No F-16 are based there. Only F-15 and F-35. Doubt they have F-16 simulators either.

Spyinthesky
Spyinthesky
9 months ago
Reply to  JohninMK

See above.

Nigel Collins
Nigel Collins
9 months ago
Reply to  Nigel Collins

Are there F-16s in the UK?
The 48th Fighter Wing at RAF Lakenheath, Suffolk is currently hosting 14 F-16 Fighting Falcons of the 510th Fighter Squadron (FS) ‘Buzzards’.20 Mar 2022

Spyinthesky
Spyinthesky
9 months ago
Reply to  Nigel Collins

Aah so both F-16 simulators and F-16s at Lakenheath who’d have thought eh. I see why there are rumours about. As I say elsewhere the experience on offer from Ukrainian pilots working on Western simulators would surely be an offer too good to refuse and jointly beneficial in terms of cross fertilisation of skills, strategy and tactics surely. .

Nigel Collins
Nigel Collins
9 months ago
Reply to  Spyinthesky

Plus, some ideal training here in the UK!

Flying a Fighter Jet Over 500mph Just 250ft Above the Ground! | Fighter Pilot: The Real Top Gun

LINK

Spyinthesky
Spyinthesky
9 months ago
Reply to  Nigel Collins

Already suggestions the US has been training Ukrainian pilots here on the QT, might be wishful thinking mind. No idea if F-16s could be around without public knowledge either as that would be the obvious platform but familiarisation of western systems in F-15s seems more likely but again simulators would be the likely route at this stage and I understand that internationally linked simulators between UK and US at Lakenheath have existed since 2021 which though aimed primarily at F-35 joint training can work for F-15 and yes F-16s too.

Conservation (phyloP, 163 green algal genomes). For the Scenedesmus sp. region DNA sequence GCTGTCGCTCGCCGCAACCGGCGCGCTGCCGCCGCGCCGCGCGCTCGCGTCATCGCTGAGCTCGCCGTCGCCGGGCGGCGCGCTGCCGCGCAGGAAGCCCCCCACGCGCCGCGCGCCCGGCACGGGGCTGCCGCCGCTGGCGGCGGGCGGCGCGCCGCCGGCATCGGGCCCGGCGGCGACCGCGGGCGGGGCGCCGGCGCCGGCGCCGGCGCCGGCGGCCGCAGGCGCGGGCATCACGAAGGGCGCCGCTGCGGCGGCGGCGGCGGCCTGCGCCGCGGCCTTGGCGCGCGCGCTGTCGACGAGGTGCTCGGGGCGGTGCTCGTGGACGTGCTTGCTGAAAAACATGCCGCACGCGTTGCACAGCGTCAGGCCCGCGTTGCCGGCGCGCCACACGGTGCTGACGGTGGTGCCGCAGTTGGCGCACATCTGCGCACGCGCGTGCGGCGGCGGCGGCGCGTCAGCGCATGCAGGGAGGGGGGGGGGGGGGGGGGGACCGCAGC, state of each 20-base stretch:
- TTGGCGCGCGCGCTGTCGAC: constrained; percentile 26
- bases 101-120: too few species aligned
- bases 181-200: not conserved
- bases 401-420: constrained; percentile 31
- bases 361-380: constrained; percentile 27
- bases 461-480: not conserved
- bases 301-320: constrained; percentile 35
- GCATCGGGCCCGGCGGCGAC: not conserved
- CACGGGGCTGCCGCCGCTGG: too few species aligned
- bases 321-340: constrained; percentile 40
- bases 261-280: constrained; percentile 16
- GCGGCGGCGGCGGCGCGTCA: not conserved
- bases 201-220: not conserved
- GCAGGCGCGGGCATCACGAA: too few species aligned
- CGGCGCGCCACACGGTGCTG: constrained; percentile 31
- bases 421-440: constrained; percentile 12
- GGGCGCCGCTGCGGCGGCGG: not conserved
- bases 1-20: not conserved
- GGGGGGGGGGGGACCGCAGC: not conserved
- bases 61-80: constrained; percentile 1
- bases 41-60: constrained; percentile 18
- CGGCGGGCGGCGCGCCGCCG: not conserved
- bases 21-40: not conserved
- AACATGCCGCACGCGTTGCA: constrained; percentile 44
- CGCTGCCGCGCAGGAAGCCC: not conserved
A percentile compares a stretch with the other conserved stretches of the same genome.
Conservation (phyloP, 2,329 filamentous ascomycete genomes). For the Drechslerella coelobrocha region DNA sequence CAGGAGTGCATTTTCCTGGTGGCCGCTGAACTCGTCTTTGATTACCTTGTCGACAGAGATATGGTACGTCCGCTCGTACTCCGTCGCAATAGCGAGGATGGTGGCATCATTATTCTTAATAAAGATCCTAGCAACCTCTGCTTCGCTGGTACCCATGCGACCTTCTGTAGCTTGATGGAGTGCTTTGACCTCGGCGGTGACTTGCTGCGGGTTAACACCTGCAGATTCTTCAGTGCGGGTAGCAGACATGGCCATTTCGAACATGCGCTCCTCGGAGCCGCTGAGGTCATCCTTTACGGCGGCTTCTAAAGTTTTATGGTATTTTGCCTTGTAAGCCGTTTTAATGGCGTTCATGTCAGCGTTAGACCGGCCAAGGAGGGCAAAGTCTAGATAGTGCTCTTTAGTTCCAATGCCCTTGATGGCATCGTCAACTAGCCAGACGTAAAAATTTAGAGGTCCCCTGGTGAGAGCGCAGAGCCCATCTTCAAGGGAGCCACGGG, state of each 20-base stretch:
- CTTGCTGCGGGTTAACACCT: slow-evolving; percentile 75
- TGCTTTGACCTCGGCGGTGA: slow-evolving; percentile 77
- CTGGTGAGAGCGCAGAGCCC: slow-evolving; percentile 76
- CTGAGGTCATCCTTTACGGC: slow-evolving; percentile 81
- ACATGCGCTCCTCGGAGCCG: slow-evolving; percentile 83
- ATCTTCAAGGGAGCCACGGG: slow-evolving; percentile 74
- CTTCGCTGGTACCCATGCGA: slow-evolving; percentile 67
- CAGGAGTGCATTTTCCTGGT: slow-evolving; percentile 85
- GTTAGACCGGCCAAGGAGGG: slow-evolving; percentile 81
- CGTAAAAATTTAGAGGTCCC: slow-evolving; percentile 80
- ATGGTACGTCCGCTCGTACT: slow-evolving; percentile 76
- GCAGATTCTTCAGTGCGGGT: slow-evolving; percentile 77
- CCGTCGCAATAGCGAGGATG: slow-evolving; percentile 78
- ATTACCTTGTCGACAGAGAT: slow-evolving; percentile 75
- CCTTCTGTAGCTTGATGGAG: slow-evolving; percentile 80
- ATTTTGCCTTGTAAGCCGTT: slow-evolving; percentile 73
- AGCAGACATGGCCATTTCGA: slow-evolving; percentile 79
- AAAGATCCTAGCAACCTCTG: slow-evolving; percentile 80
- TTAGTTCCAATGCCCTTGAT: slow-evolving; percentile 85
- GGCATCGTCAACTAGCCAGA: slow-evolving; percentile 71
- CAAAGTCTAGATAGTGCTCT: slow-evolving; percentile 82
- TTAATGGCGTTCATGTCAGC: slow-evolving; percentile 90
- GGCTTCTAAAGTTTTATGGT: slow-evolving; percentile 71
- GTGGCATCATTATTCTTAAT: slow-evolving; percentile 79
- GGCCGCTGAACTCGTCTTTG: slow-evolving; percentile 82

Nigel Collins
Nigel Collins
9 months ago
Reply to  Spyinthesky

I know the 48th is stationed at Lakenheath flying the F-15 Eagle, F-15 Strike Eagle, and more recently, F-35A Lightning II.

The F-16s have clearly departed, for now, more’s the pity!

Posted on the 17 Jan 2023

F-15 and F-16 take-off action at RAFF Lakenheath

LINK

Nigel Collins
Nigel Collins
9 months ago
Reply to  Spyinthesky

Designed and built in thirty-six months, by Saab & Boeing. Let’s hope Aeralis arrives in double quick time.!

US Testing its Brand New Advanced Boeing Aircraft

LINK

David Barry
David Barry
9 months ago
Reply to  Spyinthesky

All I can add is personal observation. It very busy above my shop in Grasmere as they run into Spadeadam.

Very BUSY.

Vics of 3 is one thing, but, of 6!?

Daniele Mandelli
Daniele Mandelli
9 months ago
Reply to  David Barry

USAFE or RAF?

David Barry
David Barry
9 months ago

Both. Although, far more F15s coming over than tiffies AND a tonka! Couldn’t see the markings.

Sean
Sean
9 months ago
Reply to  RobW

Apparently it’s training in simulators that can be configured to match different aircraft hence Sunak’s comment about “NATO standard fighters”.

Last edited 9 months ago by Sean
Spyinthesky
Spyinthesky
9 months ago
Reply to  Sean

Exactly.

Gavin Gordon
Gavin Gordon
9 months ago
Reply to  RobW

Agreed, but fascinating none the less. The Drive* – Warzone (* wonder if the headline site name too off-putting? It was for me for a long time) gives a pretty informed & balanced look at this as usual, including input from Ukrainian pilots.
Not to be conflated with Zelensky’s final comment! but who can blame him?

FOSTERSMAN
FOSTERSMAN
9 months ago